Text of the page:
Originally published 05/17/2013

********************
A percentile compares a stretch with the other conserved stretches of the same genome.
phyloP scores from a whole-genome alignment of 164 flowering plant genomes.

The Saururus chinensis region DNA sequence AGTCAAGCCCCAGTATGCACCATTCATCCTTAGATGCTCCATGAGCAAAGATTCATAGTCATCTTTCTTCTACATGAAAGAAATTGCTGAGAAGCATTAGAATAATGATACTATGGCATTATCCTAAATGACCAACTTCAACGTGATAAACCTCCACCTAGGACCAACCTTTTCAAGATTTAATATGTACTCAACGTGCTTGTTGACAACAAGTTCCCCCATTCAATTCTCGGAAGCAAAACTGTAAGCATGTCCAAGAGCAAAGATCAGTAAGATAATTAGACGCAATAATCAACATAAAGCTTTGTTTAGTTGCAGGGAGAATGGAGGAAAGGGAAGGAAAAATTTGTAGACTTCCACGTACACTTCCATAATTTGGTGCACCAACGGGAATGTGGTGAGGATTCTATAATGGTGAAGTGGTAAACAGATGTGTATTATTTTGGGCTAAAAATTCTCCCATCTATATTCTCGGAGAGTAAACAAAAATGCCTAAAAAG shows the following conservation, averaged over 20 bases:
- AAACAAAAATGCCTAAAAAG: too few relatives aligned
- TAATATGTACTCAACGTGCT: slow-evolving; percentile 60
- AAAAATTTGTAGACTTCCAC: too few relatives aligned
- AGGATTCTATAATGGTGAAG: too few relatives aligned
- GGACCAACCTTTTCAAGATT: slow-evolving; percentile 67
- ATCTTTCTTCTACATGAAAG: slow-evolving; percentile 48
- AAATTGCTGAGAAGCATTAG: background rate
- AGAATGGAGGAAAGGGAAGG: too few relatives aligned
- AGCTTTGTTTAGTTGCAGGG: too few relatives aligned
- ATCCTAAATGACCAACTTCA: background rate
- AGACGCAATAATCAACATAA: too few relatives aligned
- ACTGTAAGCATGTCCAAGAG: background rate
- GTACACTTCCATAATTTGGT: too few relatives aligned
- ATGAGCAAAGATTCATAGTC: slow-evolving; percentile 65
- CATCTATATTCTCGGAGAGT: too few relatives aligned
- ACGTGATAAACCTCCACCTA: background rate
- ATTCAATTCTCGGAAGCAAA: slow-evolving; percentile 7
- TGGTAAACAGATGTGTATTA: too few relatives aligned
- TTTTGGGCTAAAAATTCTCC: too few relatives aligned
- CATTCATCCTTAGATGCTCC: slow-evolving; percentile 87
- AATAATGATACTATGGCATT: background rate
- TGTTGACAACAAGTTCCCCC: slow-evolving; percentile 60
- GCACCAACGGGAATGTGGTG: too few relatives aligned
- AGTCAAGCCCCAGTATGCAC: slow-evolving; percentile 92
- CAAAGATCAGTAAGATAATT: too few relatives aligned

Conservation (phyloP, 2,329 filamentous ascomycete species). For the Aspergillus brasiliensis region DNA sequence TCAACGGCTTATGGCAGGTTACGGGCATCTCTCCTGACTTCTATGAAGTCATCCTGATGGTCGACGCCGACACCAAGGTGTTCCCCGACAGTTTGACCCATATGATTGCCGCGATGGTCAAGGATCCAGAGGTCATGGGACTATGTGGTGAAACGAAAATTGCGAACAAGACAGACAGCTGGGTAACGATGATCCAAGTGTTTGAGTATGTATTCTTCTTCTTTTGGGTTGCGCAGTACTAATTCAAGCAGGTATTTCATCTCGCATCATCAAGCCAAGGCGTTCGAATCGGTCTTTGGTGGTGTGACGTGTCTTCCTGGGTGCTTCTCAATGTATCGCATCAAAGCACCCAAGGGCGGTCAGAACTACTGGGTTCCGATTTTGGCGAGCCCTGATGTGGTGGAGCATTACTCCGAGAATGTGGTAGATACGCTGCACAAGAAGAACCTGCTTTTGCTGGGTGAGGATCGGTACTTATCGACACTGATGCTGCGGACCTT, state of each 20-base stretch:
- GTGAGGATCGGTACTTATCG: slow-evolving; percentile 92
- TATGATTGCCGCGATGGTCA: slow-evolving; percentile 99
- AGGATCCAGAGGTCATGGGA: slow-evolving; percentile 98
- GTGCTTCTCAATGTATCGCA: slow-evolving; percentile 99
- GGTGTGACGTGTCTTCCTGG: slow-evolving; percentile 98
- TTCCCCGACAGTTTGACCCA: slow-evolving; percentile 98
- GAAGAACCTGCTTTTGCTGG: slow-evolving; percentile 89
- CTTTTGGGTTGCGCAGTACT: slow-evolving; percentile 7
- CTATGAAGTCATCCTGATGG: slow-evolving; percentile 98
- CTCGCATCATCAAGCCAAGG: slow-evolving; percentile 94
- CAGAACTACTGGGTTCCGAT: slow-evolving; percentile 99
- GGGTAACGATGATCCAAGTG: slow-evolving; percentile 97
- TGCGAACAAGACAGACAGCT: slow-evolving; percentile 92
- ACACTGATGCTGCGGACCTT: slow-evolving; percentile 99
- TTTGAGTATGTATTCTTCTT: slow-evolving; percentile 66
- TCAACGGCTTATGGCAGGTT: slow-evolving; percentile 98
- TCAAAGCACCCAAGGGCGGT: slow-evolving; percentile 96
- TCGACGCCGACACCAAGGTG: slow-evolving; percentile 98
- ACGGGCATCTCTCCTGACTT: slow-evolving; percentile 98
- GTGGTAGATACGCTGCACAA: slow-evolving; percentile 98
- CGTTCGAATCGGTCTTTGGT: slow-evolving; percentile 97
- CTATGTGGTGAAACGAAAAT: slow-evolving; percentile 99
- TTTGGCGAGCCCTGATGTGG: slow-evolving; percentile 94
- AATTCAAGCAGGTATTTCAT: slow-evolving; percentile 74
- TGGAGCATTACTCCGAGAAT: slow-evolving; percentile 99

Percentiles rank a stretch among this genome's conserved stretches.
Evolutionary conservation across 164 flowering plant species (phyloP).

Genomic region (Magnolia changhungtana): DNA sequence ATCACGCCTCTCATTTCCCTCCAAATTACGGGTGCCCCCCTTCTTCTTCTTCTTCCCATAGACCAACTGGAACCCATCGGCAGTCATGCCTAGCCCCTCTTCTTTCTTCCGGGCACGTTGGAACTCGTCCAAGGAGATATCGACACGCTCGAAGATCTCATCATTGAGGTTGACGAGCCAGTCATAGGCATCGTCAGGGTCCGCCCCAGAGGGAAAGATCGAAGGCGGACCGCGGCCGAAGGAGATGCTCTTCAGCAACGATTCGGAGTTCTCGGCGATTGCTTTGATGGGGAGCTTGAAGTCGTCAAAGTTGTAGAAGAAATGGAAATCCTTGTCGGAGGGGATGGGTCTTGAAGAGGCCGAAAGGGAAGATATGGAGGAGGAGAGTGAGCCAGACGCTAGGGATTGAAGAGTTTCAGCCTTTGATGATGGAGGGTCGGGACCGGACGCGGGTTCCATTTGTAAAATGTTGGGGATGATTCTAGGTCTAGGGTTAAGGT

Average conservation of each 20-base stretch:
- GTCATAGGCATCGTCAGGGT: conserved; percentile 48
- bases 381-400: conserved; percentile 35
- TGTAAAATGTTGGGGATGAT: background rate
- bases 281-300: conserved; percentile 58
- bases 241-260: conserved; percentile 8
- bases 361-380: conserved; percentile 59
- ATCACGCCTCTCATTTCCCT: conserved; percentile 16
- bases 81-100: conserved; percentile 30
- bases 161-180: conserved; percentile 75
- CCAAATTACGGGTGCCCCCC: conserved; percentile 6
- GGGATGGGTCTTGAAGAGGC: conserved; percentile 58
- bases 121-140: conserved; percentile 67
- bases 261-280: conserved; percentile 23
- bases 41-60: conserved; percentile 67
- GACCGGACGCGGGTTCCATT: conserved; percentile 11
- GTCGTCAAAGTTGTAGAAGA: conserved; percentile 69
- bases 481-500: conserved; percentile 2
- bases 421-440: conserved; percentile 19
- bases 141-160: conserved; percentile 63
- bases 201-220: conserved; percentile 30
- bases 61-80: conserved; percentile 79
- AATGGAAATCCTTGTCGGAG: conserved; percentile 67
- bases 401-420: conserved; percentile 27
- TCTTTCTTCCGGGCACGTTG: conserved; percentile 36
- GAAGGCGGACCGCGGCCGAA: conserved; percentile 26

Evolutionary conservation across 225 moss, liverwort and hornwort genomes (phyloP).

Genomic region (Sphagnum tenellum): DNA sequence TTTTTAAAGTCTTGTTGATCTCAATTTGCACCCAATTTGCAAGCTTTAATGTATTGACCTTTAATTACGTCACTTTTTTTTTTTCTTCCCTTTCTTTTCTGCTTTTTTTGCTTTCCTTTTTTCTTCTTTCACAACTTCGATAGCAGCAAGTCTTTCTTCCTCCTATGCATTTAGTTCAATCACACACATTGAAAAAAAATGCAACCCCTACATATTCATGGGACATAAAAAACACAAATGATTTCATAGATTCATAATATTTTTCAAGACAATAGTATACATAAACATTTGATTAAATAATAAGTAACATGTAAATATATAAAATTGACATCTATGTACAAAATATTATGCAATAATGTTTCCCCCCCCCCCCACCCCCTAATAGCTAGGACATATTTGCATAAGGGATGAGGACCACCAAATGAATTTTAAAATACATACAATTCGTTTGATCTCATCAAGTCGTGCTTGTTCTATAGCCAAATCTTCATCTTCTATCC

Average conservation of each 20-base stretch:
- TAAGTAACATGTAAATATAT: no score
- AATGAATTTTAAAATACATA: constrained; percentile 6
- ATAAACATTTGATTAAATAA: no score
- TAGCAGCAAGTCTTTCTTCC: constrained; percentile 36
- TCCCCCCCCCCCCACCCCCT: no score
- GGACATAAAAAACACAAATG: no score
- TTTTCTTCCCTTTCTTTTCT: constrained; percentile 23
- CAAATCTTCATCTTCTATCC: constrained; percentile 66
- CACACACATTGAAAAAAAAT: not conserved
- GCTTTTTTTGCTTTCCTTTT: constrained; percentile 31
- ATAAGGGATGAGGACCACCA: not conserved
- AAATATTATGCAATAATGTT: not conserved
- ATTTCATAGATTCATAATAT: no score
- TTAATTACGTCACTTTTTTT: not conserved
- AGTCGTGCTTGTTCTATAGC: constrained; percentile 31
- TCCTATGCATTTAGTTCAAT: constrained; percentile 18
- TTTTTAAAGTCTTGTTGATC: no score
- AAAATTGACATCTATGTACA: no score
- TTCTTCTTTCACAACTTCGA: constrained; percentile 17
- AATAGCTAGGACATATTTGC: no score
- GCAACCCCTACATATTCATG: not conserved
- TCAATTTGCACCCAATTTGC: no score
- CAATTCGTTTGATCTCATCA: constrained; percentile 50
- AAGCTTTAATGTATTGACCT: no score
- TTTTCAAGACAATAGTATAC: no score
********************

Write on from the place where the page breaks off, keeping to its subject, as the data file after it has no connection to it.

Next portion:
Robert E. Wright is the Nef Family Chair of Political Economy at Augustana College in South Dakota and the author of “Corporation Nation,” which will be published in December by the University of Pennsylvania Press.The uproar over allegations of politically motivated investigations by the Internal Revenue Service shouldn’t be surprising given Americans’ long love affair with nonprofits and their strong disdain of partisanship, especially within bureaucracies.After independence, and especially after ratification of the Constitution, Americans began forming businesses, charities and other associations at unprecedented rates. Unshackled from British law and the threat of monarchical tyranny, they sought to invest in long-term stability, and in each other, in ways that required the establishment of large and lasting organizations.To create these institutions, early Americans adapted corporate laws from Britain. At first, incorporation required both for-profit and nonprofit organizations to obtain a charter from state governments. Charters were special laws passed by state legislatures and signed by governors under the rules of state constitutions.